Banks will have new tools to fight synthetic identity fraud under a bill headed to President Trump’s desk
The Economic Growth, Regulatory Relief and Consumer Protection Act passed the House 258 to 159 Tuesday evening. It received Senate approval in March. The White House is expected to enact the measure.
The chief purpose of the bill is to loosen bank regulations that were included in the Dodd-Frank Act enacted in 2010 to prevent another economic crisis. Under it, only a few megabanks will have to comply with strict reporting requirements; medium-sized banks will be excused.
The legislation includes new provisions that could impact consumers, including one that could help shut down synthetic identity theft.
Under Section 215 of the measure, the Social Security Administration will provide banks with an electronic system to check the name and date of birth linked to a given Social Security number. Results should be available in 24 hours.
Synthetic ID fraud uses made-up identities combined with credit-inactive Social Security numbers to trick lenders into granting loans. The SSNs may belong to minors, immigrants or may be unassigned.
The existing system for checking SSNs requires the consumer’s hand-written signature and takes days to return results, making it cumbersome for many lenders.
“I think it’s a tremendous help and we’re very supportive of this database,” said Keir Breitenfeld, senior vice president of decision analytics at the credit bureau Experian. “It’s adding another layer of trust.”
The industry estimates losses to synthetic ID fraud of $6 billion to $9 billion a year, he said. Most of the total is categorized as credit losses, as synthetic IDs may not be exposed as fraudulent for years, if at all.
How synthetic ID works
With synthetic ID fraud, a thief makes up an identity that doesn’t already have a credit file and uses it to bilk lenders.
Sophisticated frauds may build up the false identities for long periods to obtain more credit. But eventually the fictitious borrower maxes out the available credit and stops paying, known as a “bust-out.”
Synthetic ID fraud got a boost in 2011, when Social Security started issuing randomized numbers, instead of using codes related to geography and birth year.
The switch made it harder to guess the first five digits of a SSN based on public information about the owner. That deterred identity theft and “true-name” fraud. But randomized numbers made it easier for fraudsters to concoct SSNs that appear real, as far as the lender knows.
“It replaced one problem with another,” said Al Pascual, senior vice president of research at Javelin Strategy & Research.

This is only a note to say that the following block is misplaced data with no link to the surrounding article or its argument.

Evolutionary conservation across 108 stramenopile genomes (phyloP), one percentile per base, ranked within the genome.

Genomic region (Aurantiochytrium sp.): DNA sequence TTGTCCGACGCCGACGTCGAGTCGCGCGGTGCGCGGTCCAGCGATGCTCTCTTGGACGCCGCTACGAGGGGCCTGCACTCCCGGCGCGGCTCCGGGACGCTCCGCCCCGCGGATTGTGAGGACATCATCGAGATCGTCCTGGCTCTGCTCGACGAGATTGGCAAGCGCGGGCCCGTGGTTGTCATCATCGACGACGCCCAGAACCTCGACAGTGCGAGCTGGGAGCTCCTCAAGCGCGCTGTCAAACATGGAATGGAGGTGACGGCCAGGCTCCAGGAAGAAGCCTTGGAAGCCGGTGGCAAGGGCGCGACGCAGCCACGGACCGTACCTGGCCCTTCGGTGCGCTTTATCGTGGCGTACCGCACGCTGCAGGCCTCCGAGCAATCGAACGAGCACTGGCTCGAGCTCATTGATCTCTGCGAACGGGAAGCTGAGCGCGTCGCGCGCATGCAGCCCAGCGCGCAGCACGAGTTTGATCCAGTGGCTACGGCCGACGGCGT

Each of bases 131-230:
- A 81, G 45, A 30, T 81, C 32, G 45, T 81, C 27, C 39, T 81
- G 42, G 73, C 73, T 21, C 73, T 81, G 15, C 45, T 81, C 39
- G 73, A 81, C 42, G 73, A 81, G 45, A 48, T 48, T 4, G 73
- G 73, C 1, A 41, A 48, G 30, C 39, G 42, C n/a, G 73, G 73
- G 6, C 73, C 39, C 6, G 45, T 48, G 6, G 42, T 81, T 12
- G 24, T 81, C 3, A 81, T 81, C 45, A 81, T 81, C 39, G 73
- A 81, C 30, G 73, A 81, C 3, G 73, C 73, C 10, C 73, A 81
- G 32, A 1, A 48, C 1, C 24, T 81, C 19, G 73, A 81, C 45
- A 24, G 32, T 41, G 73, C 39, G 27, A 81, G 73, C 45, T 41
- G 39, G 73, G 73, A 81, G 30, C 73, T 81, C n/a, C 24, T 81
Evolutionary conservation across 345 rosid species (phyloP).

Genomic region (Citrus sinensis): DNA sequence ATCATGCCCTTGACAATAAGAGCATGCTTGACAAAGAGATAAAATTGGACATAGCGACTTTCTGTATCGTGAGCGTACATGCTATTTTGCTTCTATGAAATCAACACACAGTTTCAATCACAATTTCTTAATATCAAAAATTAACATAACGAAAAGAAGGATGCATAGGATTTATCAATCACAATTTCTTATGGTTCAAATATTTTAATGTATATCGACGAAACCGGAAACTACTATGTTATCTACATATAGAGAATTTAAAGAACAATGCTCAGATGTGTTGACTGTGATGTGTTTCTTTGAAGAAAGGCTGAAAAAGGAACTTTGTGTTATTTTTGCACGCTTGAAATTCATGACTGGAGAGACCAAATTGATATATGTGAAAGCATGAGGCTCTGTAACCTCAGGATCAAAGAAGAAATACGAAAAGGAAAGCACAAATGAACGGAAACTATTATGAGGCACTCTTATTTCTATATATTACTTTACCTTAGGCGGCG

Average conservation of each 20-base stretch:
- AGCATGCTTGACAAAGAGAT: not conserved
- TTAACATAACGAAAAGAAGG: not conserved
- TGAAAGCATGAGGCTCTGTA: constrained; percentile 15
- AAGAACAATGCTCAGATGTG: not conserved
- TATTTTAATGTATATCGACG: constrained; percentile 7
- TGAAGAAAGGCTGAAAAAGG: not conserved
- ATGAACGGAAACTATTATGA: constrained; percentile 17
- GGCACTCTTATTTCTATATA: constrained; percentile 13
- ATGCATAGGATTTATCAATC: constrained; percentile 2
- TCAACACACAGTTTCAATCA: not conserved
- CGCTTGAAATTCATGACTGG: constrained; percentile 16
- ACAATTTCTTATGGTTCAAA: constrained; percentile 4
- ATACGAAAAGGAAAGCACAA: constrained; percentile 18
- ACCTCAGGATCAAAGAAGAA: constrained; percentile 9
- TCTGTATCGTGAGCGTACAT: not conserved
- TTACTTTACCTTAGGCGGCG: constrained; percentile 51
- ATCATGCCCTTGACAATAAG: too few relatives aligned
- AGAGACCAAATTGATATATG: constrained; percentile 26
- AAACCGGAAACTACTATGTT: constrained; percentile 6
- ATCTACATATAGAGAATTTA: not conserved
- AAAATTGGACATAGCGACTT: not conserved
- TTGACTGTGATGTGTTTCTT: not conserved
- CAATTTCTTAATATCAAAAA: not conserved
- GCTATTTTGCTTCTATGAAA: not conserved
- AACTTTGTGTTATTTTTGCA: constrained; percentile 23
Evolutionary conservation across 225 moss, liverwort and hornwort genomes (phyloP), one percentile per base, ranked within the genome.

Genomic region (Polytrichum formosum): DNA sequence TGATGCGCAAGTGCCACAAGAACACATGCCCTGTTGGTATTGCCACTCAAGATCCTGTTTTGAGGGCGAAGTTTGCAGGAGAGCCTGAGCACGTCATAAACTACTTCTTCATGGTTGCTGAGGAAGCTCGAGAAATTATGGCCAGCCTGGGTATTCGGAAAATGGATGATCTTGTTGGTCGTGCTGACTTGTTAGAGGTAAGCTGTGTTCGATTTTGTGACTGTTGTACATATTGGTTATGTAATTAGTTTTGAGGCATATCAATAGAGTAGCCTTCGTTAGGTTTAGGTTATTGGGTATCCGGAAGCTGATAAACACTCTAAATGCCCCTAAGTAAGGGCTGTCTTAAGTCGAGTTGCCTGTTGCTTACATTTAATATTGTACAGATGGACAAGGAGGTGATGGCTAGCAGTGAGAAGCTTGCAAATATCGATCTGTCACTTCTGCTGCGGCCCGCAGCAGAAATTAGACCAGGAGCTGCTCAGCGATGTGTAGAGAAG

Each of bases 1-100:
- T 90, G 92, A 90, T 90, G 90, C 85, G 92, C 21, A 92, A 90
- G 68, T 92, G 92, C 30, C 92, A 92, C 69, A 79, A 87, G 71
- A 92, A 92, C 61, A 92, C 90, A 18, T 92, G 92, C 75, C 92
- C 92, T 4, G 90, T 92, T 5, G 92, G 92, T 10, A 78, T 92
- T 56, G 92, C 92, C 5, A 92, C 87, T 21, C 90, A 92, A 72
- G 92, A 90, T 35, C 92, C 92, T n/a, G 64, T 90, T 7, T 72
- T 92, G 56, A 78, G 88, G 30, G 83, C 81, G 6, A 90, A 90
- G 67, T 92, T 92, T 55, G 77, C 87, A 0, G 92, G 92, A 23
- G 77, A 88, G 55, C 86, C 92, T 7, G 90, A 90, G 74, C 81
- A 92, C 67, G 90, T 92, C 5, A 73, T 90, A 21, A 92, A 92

Synthetic ID fraud hard to pin down
How many people’s identities are compromised by fictitious scammers?
Javelin produces a widely watched report on the volume of identity theft. But when it comes to synthetic ID fraud, it’s impossible to get a handle on the numbers, Pascual said.
“How true-name fraud gets detected is when someone reports it,” he said. “In the case of synthetic, there’s no real person – the bank did a bad job of underwriting.”
Lenders might discover the fraud when debt collectors skip-trace the fictitious borrower and realize the identity doesn’t hold up, he said. But they may not find out at all – unless a real person is issued the same random Social Security number, and starts butting heads with the fictitious persona.
Minors might be prone to face hurdles as a result of synthetic ID fraud
At the Identity Theft Resource Center, some people have come forward saying their infant, claimed as a dependent on tax forms, turned out to have a double life – according to their newly minted SSN.
“They’re informed [by the IRS] that the person has already filed taxes, or they have earnings,” said Eva Velasquez, director of the Identity Theft Resource Center.
There is no requirement that lenders or credit bureaus use the existing SSA process to verify that the name matches the Social Security number before reporting a credit inquiry, granting a loan or creating a credit file.
“When I inform people that there is currently not a requirement in place, when there is an easy solution, people are shocked,” Velasquez said.
New legislation would help identify potential synthetic ID fraud
Breitenfeld of Experian said the credit bureau has no way of knowing if a lender verified a borrower’s Social Security number before it creates a credit file.
He said the speedier verification system required in the legislation should get more lenders to start checking that SSNs match borrower names. The system still requires consumer consent, but uses digital signatures instead of written or “wet” ones.
“That, in today’s mobile and online world, doesn’t work,” he said. With credit applicants expecting a rapid decision, “the last thing a lender wants is a lot of searching and hurdles to the lending process.”
The system would only tell lenders if the provided SSN matches the provided name and date of birth. That way, the system can’t be hijacked by fraudsters to get data for true-name fraud.
What to do if your SSN was used in synthetic ID fraud
What happens when a real person encounters a synthetic credit file containing his or her Social Security number?
“If a person becomes of age for credit-granting purposes – they may have an issue if their SSN is showing up associated with a quote-unquote identity,” Breitenfeld said. “That 18 year-old would have to go through a process – Experian can help with a strong verification check,” he said. After the vetting process, including providing copies of ID documents, the fraudulent credit file is suppressed.